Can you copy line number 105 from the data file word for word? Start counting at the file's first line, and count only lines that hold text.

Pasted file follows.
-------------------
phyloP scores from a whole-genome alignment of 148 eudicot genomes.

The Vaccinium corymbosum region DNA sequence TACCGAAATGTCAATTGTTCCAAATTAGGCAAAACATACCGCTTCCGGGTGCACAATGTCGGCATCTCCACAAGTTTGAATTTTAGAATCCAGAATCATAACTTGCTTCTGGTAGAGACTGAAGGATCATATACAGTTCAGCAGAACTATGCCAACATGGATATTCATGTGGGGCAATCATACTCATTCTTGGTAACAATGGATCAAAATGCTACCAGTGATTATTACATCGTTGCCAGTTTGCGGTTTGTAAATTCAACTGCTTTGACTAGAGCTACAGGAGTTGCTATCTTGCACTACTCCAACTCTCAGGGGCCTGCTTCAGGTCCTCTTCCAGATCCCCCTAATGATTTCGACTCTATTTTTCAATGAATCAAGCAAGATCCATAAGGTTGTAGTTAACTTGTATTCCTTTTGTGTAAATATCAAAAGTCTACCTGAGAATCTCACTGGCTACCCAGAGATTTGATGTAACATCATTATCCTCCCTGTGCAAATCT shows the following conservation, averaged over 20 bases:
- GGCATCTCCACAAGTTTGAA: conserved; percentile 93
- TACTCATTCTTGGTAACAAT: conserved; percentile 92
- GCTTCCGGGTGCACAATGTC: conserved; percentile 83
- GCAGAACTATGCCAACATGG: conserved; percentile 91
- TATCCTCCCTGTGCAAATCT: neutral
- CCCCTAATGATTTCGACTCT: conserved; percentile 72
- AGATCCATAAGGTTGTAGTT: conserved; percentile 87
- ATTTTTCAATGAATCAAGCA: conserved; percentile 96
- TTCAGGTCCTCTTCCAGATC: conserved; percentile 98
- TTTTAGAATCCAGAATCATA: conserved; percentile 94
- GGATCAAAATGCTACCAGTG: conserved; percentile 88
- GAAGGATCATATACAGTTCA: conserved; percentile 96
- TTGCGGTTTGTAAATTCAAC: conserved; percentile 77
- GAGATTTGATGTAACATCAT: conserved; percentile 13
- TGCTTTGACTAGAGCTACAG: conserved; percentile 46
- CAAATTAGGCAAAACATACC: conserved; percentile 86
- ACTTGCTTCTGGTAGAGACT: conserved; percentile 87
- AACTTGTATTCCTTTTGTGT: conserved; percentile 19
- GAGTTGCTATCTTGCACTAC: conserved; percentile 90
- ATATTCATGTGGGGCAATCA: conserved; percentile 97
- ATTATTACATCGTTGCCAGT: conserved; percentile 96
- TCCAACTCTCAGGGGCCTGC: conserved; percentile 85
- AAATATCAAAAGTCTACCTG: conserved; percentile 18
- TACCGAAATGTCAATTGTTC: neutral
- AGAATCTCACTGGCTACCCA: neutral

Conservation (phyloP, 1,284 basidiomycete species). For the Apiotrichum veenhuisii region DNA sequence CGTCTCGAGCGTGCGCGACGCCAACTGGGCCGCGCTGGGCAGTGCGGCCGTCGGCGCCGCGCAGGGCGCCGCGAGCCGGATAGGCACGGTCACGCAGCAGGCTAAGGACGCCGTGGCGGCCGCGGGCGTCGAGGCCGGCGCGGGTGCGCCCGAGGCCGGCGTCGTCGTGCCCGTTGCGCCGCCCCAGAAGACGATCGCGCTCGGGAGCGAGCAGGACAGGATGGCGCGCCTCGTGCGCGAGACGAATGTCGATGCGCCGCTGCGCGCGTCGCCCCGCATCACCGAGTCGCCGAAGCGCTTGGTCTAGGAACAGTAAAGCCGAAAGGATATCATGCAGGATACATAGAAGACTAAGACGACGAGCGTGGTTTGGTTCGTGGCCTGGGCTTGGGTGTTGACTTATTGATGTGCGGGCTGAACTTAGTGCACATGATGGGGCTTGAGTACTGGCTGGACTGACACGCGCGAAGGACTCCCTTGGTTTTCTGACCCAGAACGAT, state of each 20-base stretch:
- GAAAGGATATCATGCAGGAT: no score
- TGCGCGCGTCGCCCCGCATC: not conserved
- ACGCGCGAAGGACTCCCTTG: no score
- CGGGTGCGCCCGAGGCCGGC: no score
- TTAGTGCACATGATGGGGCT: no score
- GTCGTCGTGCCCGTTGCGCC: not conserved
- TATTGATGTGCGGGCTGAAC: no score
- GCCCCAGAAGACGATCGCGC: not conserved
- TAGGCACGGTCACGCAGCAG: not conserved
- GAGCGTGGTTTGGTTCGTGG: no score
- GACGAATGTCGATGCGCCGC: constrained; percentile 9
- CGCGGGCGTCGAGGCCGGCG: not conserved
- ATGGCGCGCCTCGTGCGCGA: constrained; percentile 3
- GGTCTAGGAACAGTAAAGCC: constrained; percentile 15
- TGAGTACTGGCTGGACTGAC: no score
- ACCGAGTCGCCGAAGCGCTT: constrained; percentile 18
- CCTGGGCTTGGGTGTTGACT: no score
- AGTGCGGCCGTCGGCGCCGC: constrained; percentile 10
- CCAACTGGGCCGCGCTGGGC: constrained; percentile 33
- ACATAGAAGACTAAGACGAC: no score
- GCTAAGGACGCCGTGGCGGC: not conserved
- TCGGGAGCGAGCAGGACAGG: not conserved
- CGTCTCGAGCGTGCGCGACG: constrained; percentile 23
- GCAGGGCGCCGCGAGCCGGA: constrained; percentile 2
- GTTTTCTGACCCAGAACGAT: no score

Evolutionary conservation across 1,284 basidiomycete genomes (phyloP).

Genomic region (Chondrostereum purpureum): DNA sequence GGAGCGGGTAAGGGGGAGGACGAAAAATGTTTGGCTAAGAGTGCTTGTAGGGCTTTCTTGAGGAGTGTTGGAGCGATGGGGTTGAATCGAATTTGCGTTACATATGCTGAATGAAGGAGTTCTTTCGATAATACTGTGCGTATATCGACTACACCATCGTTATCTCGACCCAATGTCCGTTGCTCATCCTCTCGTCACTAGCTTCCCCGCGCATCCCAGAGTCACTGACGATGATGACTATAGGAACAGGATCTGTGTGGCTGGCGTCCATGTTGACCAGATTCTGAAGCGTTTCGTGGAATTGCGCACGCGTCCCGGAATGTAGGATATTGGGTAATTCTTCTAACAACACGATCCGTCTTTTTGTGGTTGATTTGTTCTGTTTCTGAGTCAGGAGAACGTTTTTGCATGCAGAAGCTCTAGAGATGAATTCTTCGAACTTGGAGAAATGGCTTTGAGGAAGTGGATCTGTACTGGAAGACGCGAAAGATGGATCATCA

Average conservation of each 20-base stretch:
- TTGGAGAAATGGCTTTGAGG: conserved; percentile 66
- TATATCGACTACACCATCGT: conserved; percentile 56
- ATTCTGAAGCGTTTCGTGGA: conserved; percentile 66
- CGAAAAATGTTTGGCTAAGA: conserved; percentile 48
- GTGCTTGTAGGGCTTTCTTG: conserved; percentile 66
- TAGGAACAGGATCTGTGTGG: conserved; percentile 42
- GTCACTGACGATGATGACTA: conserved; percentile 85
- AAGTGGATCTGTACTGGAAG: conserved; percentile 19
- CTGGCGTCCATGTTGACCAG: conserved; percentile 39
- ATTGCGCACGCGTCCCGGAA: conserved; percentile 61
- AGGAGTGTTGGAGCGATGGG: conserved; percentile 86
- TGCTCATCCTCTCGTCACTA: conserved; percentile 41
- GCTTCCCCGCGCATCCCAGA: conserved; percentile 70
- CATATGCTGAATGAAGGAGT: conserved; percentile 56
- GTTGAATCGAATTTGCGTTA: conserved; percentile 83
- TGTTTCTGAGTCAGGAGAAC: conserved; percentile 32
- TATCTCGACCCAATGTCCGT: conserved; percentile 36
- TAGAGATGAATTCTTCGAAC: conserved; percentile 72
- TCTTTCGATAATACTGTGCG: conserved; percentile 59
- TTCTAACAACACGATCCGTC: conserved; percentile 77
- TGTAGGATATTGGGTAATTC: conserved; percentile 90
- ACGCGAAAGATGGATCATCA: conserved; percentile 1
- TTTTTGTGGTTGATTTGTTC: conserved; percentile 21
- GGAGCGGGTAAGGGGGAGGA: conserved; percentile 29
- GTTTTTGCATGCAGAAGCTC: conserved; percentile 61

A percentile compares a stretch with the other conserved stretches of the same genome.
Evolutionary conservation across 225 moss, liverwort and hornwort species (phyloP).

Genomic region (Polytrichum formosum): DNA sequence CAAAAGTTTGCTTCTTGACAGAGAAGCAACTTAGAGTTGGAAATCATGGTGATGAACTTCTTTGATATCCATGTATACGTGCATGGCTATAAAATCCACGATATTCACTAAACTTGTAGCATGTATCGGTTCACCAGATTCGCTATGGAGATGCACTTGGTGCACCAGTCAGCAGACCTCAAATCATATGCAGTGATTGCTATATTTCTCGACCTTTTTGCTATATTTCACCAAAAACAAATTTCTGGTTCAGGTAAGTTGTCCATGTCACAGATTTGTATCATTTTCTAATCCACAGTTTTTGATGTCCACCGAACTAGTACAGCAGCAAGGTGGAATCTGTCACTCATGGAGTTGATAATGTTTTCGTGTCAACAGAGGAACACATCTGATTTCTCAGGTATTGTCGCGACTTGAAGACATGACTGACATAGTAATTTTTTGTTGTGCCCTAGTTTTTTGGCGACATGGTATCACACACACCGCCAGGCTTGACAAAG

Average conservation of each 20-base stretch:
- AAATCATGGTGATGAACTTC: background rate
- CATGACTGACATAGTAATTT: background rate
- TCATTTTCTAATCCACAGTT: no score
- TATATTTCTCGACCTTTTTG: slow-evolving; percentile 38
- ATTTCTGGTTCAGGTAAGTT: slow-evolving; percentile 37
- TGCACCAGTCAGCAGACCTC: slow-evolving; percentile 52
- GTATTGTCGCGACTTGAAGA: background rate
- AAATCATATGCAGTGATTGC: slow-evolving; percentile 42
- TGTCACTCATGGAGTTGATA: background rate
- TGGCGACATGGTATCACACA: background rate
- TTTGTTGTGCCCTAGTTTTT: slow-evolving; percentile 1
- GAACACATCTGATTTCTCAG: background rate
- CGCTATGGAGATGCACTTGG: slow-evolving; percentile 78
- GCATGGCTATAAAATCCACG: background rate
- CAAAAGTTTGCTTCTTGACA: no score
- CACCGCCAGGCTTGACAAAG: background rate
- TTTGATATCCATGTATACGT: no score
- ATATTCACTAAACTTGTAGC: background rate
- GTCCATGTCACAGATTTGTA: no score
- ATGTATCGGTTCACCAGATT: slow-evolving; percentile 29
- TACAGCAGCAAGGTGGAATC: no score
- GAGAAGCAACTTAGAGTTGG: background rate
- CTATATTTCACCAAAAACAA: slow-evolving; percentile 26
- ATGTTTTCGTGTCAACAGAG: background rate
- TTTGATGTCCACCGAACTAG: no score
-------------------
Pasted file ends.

- ATGTATCGGTTCACCAGATT: slow-evolving; percentile 29